vision and mission statement with a clearly defined purpose, and strategies
on what God has called you to do and be. It must be real and authentic,
and you must be willing to act on it. It is one thing to write it out,
but another thing to act it out (Hebrews 11:1-2).
Rick Warren, of the fast growing Saddleback Community Church in
Mission Viejo, California, makes a valid point that every church is driven
by some force whether it be tradition, finances, personalities, facilities,
etc. Leaders should decide God’s purpose for their church from the
Scriptures and let that be their driving force. As opportunity arise, rather
than saying, “We’ve never done it that way before” (tradition, the last
seven words of a dying church.) “Do we have enough money?” (finances, “oh
holy budget”), “what will brother so and so say?” (personalities), or “Do
we have the room?” (facility), we should ask, “Will it fulfill our God-given
Warren said that at Southwest we have a vision statement: “To
be a Christ-focused family committed to living for God, loving each other,
and lighting the word.”
Proverbs 29:18 says, “Where there is no vision the people perish.”
Francis Bacon, the English essayist, once said, “Reading makes
a broad man, but writing makes an exact man.” When it comes to communicating
the purposes of the church, we want to be as precise as we can be.
The CGM believes that churches must have aggressive “church growth
strategy”. It is not enough to pray and wait for people to our service
– we must have a plan of action. This is not to deny that God is sovereign,
rather it is to assert our God-given responsibility to fulfill the Great
Commission by going out into the world and making disciples. Having a plan
helps the whole body moves as one, it clarifies what it is we are trying
to do and it provides a standard by which to measure whether we are succeeding
or failing. Wagner sees a challenging and yet realistic plan as a “practical
manifestation of faith.” However if a church develops a plan, it must take
steps to put the plan into action, otherwise it’s value is lost. When planning
for church growth, a congregation with its leaders should look at ways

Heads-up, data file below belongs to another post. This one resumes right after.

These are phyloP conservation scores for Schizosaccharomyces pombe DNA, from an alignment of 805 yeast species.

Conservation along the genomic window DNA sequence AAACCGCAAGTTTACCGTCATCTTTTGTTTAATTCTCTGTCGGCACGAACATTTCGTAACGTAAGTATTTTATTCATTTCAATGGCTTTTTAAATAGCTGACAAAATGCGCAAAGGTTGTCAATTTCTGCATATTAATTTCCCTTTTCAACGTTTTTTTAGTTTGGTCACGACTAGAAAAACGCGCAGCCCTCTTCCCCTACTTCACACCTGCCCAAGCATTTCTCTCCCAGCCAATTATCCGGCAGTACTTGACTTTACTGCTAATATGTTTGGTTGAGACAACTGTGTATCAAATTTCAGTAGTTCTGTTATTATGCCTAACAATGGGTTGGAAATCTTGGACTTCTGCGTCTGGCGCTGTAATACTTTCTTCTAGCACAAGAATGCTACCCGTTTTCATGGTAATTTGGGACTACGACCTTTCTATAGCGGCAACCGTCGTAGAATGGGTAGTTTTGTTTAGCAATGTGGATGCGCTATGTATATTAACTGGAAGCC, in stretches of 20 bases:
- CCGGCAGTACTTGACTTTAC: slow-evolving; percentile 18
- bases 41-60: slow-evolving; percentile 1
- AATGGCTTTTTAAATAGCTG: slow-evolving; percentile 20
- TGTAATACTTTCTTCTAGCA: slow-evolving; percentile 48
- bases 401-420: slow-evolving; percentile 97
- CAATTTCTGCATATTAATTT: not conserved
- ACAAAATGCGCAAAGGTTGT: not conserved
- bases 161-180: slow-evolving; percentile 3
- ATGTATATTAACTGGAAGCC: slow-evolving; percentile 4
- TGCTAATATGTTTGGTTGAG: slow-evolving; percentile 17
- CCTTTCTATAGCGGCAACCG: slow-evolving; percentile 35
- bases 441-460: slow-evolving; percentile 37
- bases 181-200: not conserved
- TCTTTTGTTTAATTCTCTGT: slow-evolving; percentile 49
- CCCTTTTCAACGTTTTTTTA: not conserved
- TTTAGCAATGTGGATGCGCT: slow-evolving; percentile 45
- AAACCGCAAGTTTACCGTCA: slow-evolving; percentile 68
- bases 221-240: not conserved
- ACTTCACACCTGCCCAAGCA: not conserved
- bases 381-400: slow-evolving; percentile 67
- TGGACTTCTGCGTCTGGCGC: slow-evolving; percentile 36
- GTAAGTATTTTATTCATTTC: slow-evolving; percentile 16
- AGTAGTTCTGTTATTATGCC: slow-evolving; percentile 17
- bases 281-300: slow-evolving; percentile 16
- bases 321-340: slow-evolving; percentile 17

in which it can make contact with community. How can we raise our profile
in the community? What needs can we meet? What events can we organize that
will draw in the unchurched? Remembering McGavran’s “homogenous unit principle”,
a good plan will focus attention on and direct resources to those who are
most like the members of the church, since sociologically they should be
the most receptive to their witness.
EFFECTIVE PURPOSE STATEMENT
It is biblical
An effective purpose statement expresses the New Testament doctrine
of the church. Remember, we don’t decide the purposes of the church – we
discover them. Christ is the head of his church. He established the purposes
long ago. Now each generation must affirm them.
It is specific
Purpose statements need to be simple and clear. The biggest
mistake a church can make when developing a purpose statement is trying
to cram too much into it. The temptation is to add in all kinds of good,
but unnecessary, phrases because you are afraid of leaving out something
important. But the more you add to your statement, the more diffused it
becomes, and the more difficult it is to fulfill.
A narrow mission is a clear mission. A specific purpose
statement forces you to focus your energy. Don’t be detoured by peripheral
issues. Ask the questions, “What are the very few things that will
make the most difference for Jesus’ sake in our world? What can we do that
only the church can do?”
It is transferable
A purpose statement that is transferable is short enough to be
remembered and passed on by everyone in your church. The shorter it is,
the better. Although the purpose statement of every biblical church will
include the same elements, there is nothing to keep you from saying it
in a fresh, creative way. Try to make it memorable.
It is measurable
You must be able to look at your purpose statement and evaluate
whether your church is doing it or not. You cannot judge the effectiveness
of your church unless your missions is measurable.
A great purpose statement will provide a specific standard by
which you can review, revise, and improve everything your church does.
If you can’t evaluate your church by your purpose statement, go back to
the drawing board. Make it measurable. Otherwise your purpose statement
is just a public relations piece.
A great Commitment to the great commandment and the great commission
will grow a great church.
Matthew 22: 37-40 states that’ “Love the Lord your God with all
your heart and with all your soul and with all your mind.. Love your neighbor
as yourself”. All the Law and the Prophets hang on these two commandments.
“Go and make disciples of all nations, baptizing them in the
name of the Father and of the Son and of the Holy Spirit, and teaching